Intensive Industry, Intensive Meetings:

THE PEOPLE’S VOICE: Folks gather at the Planning Board Hearing last month, all quick with questions and opinions. Photo by Alan Craddick.
County Commissioners Meeting
Mon., 10/3, 6 p.m.
New Hanover County Courthouse
3rd and Princess streets

As readers may or may not know, there has been a call to update Wilmington’s local zoning laws held since 1969 for intensive industries (i.e. companies producing acetylene, cement, chlorine, corrosive acid, fertilizer, insecticides, poisons, explosives, petroleum products, coal and radioactive materials). Its update will mandate an inclusion of a special use permit (SUP) for new industries like Titan America (i.e. Carolinas Cement) to apply for prior to actually breaking ground—something citizens have been fighting for many years via the local coalition Stop Titan Action Network.

After attending the Wilmington Planning Commission hearing back in August, encore published “Concerned Citizen: Voting for a Voice,” to shed light on the permit and the hearing that would surely send it on to the county commissioners for approval. However, the board tabled the draft yet again until the next hearing, which took place on September 1st.

After the decision—or lack thereof, depending on how one sees it—well over 100 residents, including parents, teachers, doctors and students, attended the hearing. It showed the planning board that Wilmingtonians care about zoning changes—more so, they care about having a say in which these industries move into their town. For good reason, too. Without a special use permit, New Hanover County continues to have a revolving door for industry to walk in and out, like a bank without so much as a security camera or lock on the vault. Amending industrial zoning to include the SUP would close the revolving door to potentially threatening business.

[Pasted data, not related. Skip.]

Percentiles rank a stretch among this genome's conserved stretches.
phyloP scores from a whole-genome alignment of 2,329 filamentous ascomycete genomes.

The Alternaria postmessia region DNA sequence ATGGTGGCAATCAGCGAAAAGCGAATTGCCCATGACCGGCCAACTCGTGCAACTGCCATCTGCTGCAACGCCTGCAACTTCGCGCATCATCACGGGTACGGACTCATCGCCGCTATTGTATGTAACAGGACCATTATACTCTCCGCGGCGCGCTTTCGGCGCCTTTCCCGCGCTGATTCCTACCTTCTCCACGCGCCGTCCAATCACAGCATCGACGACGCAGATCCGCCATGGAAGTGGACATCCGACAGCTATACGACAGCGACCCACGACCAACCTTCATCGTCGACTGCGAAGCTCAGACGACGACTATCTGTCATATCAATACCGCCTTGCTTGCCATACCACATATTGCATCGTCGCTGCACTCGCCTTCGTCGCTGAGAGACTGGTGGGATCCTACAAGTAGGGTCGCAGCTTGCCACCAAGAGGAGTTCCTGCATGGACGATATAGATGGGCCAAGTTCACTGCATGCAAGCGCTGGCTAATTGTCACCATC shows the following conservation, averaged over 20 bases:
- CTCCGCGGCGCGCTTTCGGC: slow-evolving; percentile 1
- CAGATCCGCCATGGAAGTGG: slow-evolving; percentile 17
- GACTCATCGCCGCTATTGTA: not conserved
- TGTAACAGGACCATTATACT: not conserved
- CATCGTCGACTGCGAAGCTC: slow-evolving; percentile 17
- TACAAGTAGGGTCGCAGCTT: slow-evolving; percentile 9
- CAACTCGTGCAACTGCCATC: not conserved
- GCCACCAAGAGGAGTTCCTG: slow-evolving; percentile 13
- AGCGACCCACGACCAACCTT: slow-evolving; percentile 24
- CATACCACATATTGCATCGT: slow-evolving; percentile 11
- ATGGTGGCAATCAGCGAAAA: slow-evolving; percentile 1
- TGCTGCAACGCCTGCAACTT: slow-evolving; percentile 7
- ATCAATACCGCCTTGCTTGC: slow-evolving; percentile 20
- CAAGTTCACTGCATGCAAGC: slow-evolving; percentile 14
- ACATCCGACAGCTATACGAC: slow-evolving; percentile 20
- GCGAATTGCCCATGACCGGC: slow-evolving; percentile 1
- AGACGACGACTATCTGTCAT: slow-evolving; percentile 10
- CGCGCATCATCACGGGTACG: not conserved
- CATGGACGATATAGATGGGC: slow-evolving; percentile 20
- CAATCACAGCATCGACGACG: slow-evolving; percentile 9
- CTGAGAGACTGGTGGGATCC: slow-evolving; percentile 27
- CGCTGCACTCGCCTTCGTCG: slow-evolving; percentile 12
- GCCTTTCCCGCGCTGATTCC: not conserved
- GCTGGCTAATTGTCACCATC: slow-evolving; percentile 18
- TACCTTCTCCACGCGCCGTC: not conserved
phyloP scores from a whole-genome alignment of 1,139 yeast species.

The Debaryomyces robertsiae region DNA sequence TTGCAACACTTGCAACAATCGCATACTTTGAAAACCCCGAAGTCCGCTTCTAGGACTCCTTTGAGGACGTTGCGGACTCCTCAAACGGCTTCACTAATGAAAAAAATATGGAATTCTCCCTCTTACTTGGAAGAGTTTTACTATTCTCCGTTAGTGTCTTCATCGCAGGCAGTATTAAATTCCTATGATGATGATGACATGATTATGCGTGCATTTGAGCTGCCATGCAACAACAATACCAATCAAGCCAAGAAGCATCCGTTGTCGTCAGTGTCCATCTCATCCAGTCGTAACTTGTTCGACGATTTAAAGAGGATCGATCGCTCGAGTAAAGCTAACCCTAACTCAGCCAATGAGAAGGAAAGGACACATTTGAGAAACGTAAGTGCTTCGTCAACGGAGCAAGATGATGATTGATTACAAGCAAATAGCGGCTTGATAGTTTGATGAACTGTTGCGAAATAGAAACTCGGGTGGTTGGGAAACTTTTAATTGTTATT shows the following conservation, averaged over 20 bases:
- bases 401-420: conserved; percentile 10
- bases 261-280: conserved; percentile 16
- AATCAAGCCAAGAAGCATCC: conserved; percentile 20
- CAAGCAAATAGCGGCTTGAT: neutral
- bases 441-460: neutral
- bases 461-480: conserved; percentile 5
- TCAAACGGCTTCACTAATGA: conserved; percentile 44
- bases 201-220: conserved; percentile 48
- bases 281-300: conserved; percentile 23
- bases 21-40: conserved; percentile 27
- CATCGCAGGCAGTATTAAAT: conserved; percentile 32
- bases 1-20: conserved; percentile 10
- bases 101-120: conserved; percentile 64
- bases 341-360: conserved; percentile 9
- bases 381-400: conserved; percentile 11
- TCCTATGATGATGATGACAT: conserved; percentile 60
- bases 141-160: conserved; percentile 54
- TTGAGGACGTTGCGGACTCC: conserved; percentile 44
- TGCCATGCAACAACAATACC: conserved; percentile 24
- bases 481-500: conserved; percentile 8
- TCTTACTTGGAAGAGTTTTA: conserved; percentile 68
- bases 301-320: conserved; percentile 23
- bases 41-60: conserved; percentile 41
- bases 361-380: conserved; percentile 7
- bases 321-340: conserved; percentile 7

Though amendments were approved by the planning board at the beginning of September, the changes are still not set in stone. The next and expectantly final step will be at the county commissioners’ meeting, held October 3rd.

If passed by our elected commissioners, these changes will allow community engagement when new intensive industries wish to produce harmful materials or waste near our homes and businesses. This is a chance for any proposing industry to be an open book and fully explain their project, to demonstrate how the project will be developed, to minimize any negative effects on the community, and to highlight potential positive contributions it will bring to the community as well.

The updates, with the adoption of the SUP process, are not meant to discourage new industry but simply provide them the opportunity to allow our community, our planning board and our commissioners to have input on projects destined to affect us all. If the industry is not interested in that opportunity, perhaps it isn’t in Wilmington’s best interest to do business with them. Again, this is not about ending progression or suppressing economic growth; it’s about citizens having the right to fully understand how—and if—said growth will be achieved.

On Monday, October 3rd at 6 p.m. the county commissioners will consider these revisions to the zoning regulations and the special use permit. They could still make more changes, potentially strengthening or even weakening these regulations during the meeting. It is of the utmost importance that Wilmingtonians attend the public hearing to show their elected officials that accountability exists for their decision. Hopefully, citizens will hear their cries for change.

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